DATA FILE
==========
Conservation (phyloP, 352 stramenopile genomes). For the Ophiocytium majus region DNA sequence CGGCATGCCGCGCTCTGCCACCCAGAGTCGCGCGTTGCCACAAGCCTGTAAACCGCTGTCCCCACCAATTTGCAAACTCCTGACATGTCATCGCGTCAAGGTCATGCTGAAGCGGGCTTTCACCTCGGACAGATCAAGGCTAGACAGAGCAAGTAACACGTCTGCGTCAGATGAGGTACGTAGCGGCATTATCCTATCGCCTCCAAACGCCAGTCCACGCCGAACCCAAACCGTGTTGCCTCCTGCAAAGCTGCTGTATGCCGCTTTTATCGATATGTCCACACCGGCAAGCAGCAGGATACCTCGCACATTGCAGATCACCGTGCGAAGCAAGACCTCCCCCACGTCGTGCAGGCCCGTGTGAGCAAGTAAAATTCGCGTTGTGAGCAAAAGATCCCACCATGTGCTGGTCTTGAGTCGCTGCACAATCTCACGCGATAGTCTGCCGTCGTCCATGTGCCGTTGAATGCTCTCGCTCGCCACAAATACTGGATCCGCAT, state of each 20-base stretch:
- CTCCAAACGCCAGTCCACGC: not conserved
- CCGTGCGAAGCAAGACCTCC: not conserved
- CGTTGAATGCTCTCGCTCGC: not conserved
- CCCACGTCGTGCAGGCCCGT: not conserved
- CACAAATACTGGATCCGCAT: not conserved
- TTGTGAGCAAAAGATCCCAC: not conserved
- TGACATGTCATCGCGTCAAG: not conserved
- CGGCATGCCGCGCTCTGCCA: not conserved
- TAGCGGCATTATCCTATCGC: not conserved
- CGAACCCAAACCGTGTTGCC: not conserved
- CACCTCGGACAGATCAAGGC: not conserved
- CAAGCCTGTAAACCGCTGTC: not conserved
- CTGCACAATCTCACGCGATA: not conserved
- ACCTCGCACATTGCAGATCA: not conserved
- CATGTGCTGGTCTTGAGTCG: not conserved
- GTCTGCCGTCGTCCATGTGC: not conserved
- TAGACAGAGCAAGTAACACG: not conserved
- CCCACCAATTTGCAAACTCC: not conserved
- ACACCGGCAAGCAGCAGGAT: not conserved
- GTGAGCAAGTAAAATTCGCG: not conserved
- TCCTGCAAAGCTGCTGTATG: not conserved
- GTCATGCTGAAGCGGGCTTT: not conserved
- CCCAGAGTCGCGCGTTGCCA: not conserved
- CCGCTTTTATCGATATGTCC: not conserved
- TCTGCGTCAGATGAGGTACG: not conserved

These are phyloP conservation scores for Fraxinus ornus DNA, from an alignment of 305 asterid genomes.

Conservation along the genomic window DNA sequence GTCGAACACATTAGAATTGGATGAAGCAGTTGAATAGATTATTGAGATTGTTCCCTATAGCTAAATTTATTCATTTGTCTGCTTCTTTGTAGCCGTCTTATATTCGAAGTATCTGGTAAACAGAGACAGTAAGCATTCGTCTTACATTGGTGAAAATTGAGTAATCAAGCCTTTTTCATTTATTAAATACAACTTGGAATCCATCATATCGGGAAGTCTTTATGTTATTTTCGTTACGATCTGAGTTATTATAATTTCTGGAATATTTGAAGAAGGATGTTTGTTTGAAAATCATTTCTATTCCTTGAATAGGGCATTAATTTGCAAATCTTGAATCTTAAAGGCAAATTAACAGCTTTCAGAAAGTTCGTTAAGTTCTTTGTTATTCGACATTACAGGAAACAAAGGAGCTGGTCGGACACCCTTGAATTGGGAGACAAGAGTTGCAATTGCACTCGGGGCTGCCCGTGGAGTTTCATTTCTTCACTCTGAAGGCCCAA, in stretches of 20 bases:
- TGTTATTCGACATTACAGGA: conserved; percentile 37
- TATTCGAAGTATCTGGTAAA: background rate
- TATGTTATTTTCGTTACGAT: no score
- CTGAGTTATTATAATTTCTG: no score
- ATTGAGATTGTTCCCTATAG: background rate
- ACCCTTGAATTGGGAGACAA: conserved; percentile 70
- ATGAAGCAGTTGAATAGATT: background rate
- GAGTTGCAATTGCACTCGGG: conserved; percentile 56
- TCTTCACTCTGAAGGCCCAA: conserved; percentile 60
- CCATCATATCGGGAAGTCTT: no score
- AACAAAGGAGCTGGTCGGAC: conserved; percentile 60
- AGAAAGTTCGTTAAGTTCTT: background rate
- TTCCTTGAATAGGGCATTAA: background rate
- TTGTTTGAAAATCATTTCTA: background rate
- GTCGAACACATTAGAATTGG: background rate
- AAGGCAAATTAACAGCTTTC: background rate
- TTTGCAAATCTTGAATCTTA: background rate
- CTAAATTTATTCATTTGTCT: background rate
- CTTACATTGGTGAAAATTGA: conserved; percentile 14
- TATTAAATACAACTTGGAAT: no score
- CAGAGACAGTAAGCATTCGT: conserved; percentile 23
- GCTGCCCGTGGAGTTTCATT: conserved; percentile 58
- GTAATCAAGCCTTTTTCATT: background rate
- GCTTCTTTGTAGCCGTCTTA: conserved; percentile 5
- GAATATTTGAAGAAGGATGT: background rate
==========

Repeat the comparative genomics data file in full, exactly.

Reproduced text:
Conservation (phyloP, 352 stramenopile genomes). For the Ophiocytium majus region DNA sequence CGGCATGCCGCGCTCTGCCACCCAGAGTCGCGCGTTGCCACAAGCCTGTAAACCGCTGTCCCCACCAATTTGCAAACTCCTGACATGTCATCGCGTCAAGGTCATGCTGAAGCGGGCTTTCACCTCGGACAGATCAAGGCTAGACAGAGCAAGTAACACGTCTGCGTCAGATGAGGTACGTAGCGGCATTATCCTATCGCCTCCAAACGCCAGTCCACGCCGAACCCAAACCGTGTTGCCTCCTGCAAAGCTGCTGTATGCCGCTTTTATCGATATGTCCACACCGGCAAGCAGCAGGATACCTCGCACATTGCAGATCACCGTGCGAAGCAAGACCTCCCCCACGTCGTGCAGGCCCGTGTGAGCAAGTAAAATTCGCGTTGTGAGCAAAAGATCCCACCATGTGCTGGTCTTGAGTCGCTGCACAATCTCACGCGATAGTCTGCCGTCGTCCATGTGCCGTTGAATGCTCTCGCTCGCCACAAATACTGGATCCGCAT, state of each 20-base stretch:
- CTCCAAACGCCAGTCCACGC: not conserved
- CCGTGCGAAGCAAGACCTCC: not conserved
- CGTTGAATGCTCTCGCTCGC: not conserved
- CCCACGTCGTGCAGGCCCGT: not conserved
- CACAAATACTGGATCCGCAT: not conserved
- TTGTGAGCAAAAGATCCCAC: not conserved
- TGACATGTCATCGCGTCAAG: not conserved
- CGGCATGCCGCGCTCTGCCA: not conserved
- TAGCGGCATTATCCTATCGC: not conserved
- CGAACCCAAACCGTGTTGCC: not conserved
- CACCTCGGACAGATCAAGGC: not conserved
- CAAGCCTGTAAACCGCTGTC: not conserved
- CTGCACAATCTCACGCGATA: not conserved
- ACCTCGCACATTGCAGATCA: not conserved
- CATGTGCTGGTCTTGAGTCG: not conserved
- GTCTGCCGTCGTCCATGTGC: not conserved
- TAGACAGAGCAAGTAACACG: not conserved
- CCCACCAATTTGCAAACTCC: not conserved
- ACACCGGCAAGCAGCAGGAT: not conserved
- GTGAGCAAGTAAAATTCGCG: not conserved
- TCCTGCAAAGCTGCTGTATG: not conserved
- GTCATGCTGAAGCGGGCTTT: not conserved
- CCCAGAGTCGCGCGTTGCCA: not conserved
- CCGCTTTTATCGATATGTCC: not conserved
- TCTGCGTCAGATGAGGTACG: not conserved

These are phyloP conservation scores for Fraxinus ornus DNA, from an alignment of 305 asterid genomes.

Conservation along the genomic window DNA sequence GTCGAACACATTAGAATTGGATGAAGCAGTTGAATAGATTATTGAGATTGTTCCCTATAGCTAAATTTATTCATTTGTCTGCTTCTTTGTAGCCGTCTTATATTCGAAGTATCTGGTAAACAGAGACAGTAAGCATTCGTCTTACATTGGTGAAAATTGAGTAATCAAGCCTTTTTCATTTATTAAATACAACTTGGAATCCATCATATCGGGAAGTCTTTATGTTATTTTCGTTACGATCTGAGTTATTATAATTTCTGGAATATTTGAAGAAGGATGTTTGTTTGAAAATCATTTCTATTCCTTGAATAGGGCATTAATTTGCAAATCTTGAATCTTAAAGGCAAATTAACAGCTTTCAGAAAGTTCGTTAAGTTCTTTGTTATTCGACATTACAGGAAACAAAGGAGCTGGTCGGACACCCTTGAATTGGGAGACAAGAGTTGCAATTGCACTCGGGGCTGCCCGTGGAGTTTCATTTCTTCACTCTGAAGGCCCAA, in stretches of 20 bases:
- TGTTATTCGACATTACAGGA: conserved; percentile 37
- TATTCGAAGTATCTGGTAAA: background rate
- TATGTTATTTTCGTTACGAT: no score
- CTGAGTTATTATAATTTCTG: no score
- ATTGAGATTGTTCCCTATAG: background rate
- ACCCTTGAATTGGGAGACAA: conserved; percentile 70
- ATGAAGCAGTTGAATAGATT: background rate
- GAGTTGCAATTGCACTCGGG: conserved; percentile 56
- TCTTCACTCTGAAGGCCCAA: conserved; percentile 60
- CCATCATATCGGGAAGTCTT: no score
- AACAAAGGAGCTGGTCGGAC: conserved; percentile 60
- AGAAAGTTCGTTAAGTTCTT: background rate
- TTCCTTGAATAGGGCATTAA: background rate
- TTGTTTGAAAATCATTTCTA: background rate
- GTCGAACACATTAGAATTGG: background rate
- AAGGCAAATTAACAGCTTTC: background rate
- TTTGCAAATCTTGAATCTTA: background rate
- CTAAATTTATTCATTTGTCT: background rate
- CTTACATTGGTGAAAATTGA: conserved; percentile 14
- TATTAAATACAACTTGGAAT: no score
- CAGAGACAGTAAGCATTCGT: conserved; percentile 23
- GCTGCCCGTGGAGTTTCATT: conserved; percentile 58
- GTAATCAAGCCTTTTTCATT: background rate
- GCTTCTTTGTAGCCGTCTTA: conserved; percentile 5
- GAATATTTGAAGAAGGATGT: background rate